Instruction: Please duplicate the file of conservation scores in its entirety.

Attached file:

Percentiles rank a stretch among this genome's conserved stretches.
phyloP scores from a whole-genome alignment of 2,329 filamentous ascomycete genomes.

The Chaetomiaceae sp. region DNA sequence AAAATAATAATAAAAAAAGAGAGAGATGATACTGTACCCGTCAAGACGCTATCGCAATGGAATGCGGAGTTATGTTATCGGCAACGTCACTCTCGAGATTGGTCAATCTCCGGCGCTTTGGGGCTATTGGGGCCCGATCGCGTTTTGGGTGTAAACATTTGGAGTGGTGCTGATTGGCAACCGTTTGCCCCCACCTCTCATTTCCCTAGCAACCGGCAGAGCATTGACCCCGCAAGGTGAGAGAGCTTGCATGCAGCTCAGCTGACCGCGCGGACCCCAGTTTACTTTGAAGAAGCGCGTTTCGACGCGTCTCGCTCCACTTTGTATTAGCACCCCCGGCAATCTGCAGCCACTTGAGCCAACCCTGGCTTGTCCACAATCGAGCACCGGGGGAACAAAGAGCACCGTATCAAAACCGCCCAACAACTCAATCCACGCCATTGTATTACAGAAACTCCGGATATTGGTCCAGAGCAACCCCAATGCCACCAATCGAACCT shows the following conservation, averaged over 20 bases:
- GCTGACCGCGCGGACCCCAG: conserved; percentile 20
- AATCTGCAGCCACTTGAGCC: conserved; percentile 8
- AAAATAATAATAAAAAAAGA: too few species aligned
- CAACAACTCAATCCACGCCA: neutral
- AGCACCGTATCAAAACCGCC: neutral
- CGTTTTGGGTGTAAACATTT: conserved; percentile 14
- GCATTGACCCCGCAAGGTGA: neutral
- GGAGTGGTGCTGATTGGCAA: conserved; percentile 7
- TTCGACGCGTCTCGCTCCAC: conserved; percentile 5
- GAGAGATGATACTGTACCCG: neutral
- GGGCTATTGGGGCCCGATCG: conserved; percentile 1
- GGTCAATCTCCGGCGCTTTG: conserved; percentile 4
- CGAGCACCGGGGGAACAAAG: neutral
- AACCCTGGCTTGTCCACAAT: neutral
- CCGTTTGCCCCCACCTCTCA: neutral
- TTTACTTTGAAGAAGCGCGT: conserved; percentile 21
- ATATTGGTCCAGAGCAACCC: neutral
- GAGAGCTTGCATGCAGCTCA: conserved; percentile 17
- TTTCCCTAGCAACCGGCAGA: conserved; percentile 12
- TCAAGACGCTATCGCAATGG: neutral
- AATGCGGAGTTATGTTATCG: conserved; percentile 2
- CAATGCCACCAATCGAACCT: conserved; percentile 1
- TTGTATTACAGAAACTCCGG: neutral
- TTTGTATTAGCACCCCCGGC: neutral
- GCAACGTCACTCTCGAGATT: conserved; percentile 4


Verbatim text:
Percentiles rank a stretch among this genome's conserved stretches.
phyloP scores from a whole-genome alignment of 2,329 filamentous ascomycete genomes.

The Chaetomiaceae sp. region DNA sequence AAAATAATAATAAAAAAAGAGAGAGATGATACTGTACCCGTCAAGACGCTATCGCAATGGAATGCGGAGTTATGTTATCGGCAACGTCACTCTCGAGATTGGTCAATCTCCGGCGCTTTGGGGCTATTGGGGCCCGATCGCGTTTTGGGTGTAAACATTTGGAGTGGTGCTGATTGGCAACCGTTTGCCCCCACCTCTCATTTCCCTAGCAACCGGCAGAGCATTGACCCCGCAAGGTGAGAGAGCTTGCATGCAGCTCAGCTGACCGCGCGGACCCCAGTTTACTTTGAAGAAGCGCGTTTCGACGCGTCTCGCTCCACTTTGTATTAGCACCCCCGGCAATCTGCAGCCACTTGAGCCAACCCTGGCTTGTCCACAATCGAGCACCGGGGGAACAAAGAGCACCGTATCAAAACCGCCCAACAACTCAATCCACGCCATTGTATTACAGAAACTCCGGATATTGGTCCAGAGCAACCCCAATGCCACCAATCGAACCT shows the following conservation, averaged over 20 bases:
- GCTGACCGCGCGGACCCCAG: conserved; percentile 20
- AATCTGCAGCCACTTGAGCC: conserved; percentile 8
- AAAATAATAATAAAAAAAGA: too few species aligned
- CAACAACTCAATCCACGCCA: neutral
- AGCACCGTATCAAAACCGCC: neutral
- CGTTTTGGGTGTAAACATTT: conserved; percentile 14
- GCATTGACCCCGCAAGGTGA: neutral
- GGAGTGGTGCTGATTGGCAA: conserved; percentile 7
- TTCGACGCGTCTCGCTCCAC: conserved; percentile 5
- GAGAGATGATACTGTACCCG: neutral
- GGGCTATTGGGGCCCGATCG: conserved; percentile 1
- GGTCAATCTCCGGCGCTTTG: conserved; percentile 4
- CGAGCACCGGGGGAACAAAG: neutral
- AACCCTGGCTTGTCCACAAT: neutral
- CCGTTTGCCCCCACCTCTCA: neutral
- TTTACTTTGAAGAAGCGCGT: conserved; percentile 21
- ATATTGGTCCAGAGCAACCC: neutral
- GAGAGCTTGCATGCAGCTCA: conserved; percentile 17
- TTTCCCTAGCAACCGGCAGA: conserved; percentile 12
- TCAAGACGCTATCGCAATGG: neutral
- AATGCGGAGTTATGTTATCG: conserved; percentile 2
- CAATGCCACCAATCGAACCT: conserved; percentile 1
- TTGTATTACAGAAACTCCGG: neutral
- TTTGTATTAGCACCCCCGGC: neutral
- GCAACGTCACTCTCGAGATT: conserved; percentile 4